Author Archives: euroluxantiques

What is Wood Separation in Antique Furniture?

One of my New Year’s Resolutions is to film more blog posts! I’d like to share some of my knowledge about antique furniture with you, so I hope that you will find this helpful!

Wood separation is one of the things to look for as a clue to whether or not a piece of furniture is truly an antique. You’ll find wood separation, also called shrinkage, where joints of furniture come together. It looks like a gap or a space, and can also be manifested as a crack or split in the wood.

However, it might be easier for you to know what to look for if you understand what causes wood separation, or shrinkage, in the first place. It has to do with the relative humidity of the wood and how that is impacted by the temperature and humidity of the environment where the wood is kept.

We’ll look at more examples of wood separation in the next blog post! Please let me know if there are any topics you’d like to learn more about and I’ll see if I can help.

 

 Aimee owns EuroLuxAntiques.com with her best friend, Greg.  Aimee sources amazing antique furniture, vintage lighting, & high-quality reproduction furniture to help her customers decorate their homes in a unique way.  She loves her 8 (you read that right) fuzzy children and is renovating a 1920s bungalow in South Carolina.  Connect with or sign up to receive this blog in your inbox!

Get more great tips like these by subscribing to our blog by email! Just enter your address below:

Delivered by FeedBurner. We respect your email privacy!

Client Spotlight: Fine French Antiques in Peoria, IL

I always love it when our customers take the time to photograph their purchases to show us how they’re using them. And I especially love it when they include pictures of their sweet furbabies!

About a year ago, Isabelle J., who is herself from France but now resides in Peoria, Illinois, bought a set of six antique Louis XVI dining chairs to match her existing antique French dining table. Doesn’t this set look beautiful?

011513_antique_diing_set_window_euroluxantiques

 

You can tell Isabelle has taken great care to build her French antique interior decor by selectively adding pieces over the years. Note the beautiful antique server, at top-left in the photo, and the brass candelabra. Stunning! You can also see Isabelle’s adorable pooch, the aptly named “Angel” (who speaks fluent French, by the way!).

Here’s another view of the solid walnut chairs paired with Isabelle’s gorgeous trestle table.

In the background, you’ll see an antique buffet. I love the way Isabelle showcases her collection of light-colored china on the shelves. The contrast between the warm wood tone and the creamy china really draws the eye to the plates. And that Art Deco sculpture is sensational. Although Isabelle didn’t purchase that sculpture from us, we do carry similar ones.

As we corresponded, Isabelle wanted to make the point that these chairs are very comfortable. She said, “We have found the chairs beautiful and comfortable, and this is very important for American people, who think the French stay too long at the table.” I can only smile at that! Stay too long, lingering over dinner with friends? Impossible!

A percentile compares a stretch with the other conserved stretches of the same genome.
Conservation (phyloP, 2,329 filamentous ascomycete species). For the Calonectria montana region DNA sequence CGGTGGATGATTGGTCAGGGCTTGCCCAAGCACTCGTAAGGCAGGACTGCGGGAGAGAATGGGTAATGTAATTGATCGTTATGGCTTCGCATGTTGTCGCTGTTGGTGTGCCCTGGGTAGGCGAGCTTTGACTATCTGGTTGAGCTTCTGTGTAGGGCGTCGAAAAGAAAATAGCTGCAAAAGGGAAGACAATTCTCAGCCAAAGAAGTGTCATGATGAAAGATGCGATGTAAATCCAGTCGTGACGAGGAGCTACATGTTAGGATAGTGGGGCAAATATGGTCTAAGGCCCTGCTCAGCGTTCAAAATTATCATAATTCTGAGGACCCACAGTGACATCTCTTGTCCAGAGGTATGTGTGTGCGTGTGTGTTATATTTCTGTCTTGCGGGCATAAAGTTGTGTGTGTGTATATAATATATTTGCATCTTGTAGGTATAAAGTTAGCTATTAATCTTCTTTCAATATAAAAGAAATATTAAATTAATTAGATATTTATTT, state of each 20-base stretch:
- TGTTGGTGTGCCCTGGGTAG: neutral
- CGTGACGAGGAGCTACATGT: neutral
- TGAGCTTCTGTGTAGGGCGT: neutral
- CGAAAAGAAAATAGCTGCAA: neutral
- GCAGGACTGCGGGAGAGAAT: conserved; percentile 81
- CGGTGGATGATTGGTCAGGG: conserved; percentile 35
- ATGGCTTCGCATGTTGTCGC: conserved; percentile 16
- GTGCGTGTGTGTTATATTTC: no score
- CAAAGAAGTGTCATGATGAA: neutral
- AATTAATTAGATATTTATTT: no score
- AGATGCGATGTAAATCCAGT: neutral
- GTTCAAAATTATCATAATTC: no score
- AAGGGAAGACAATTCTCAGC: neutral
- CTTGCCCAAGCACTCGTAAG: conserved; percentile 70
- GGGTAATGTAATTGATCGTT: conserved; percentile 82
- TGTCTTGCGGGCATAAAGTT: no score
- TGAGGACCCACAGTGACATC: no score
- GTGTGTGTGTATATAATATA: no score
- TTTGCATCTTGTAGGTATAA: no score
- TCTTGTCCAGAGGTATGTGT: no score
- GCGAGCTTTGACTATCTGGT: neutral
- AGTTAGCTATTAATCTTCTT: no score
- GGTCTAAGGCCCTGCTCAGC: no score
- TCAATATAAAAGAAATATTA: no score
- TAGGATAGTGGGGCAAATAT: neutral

Just look at the gorgeous patina on that table top! I can practically feel the table’s history. And the chair set works so well with the antique trestle table. Note how great the Art Deco clock looks on the wall. Although from a slightly different period (probably the 1930s, while the chairs and table date to 1920 or earlier), the antique regulator clock looks right at home in this setting. It just goes to show how easy it is to blend eras as long as you take care to match color or some other element within the overall design. It’s worth noting the tapestry hanging on the wall at left is a reproduction similar to those we carry. That particular tapestry is based on an 18th century inlaid panel on a cabinet that belonged to George IV and hung in his Carlton Palace. The original panel now resides in Buckingham Palace.

Lastly, here is chère Angel:

On that adorable note, we’ll bid you adieu!

I thank Isabelle for sending us such wonderful photos and allowing us to showcase her beautiful home on this blog. Please send me your decorating photos so I can share them, as well! I love seeing the many ways people live with antique furnishings.

Just a reminder, you may now subscribe to our blog by email! Enter your email address below. We respect your privacy and will never sell or rent the names of our subscribers. We also invite you to follow us on Pinterest, but be forewarned: It can become an obsession!

 

 Aimee owns EuroLuxAntiques.com with her best friend, Greg.  Aimee sources amazing antique furniture, vintage lighting, & high-quality reproduction furniture to help her customers decorate their homes in a unique way.  She loves her 8 (you read that right) fuzzy children and is renovating a 1920s bungalow in South Carolina.  Connect with or sign up to receive this blog in your inbox!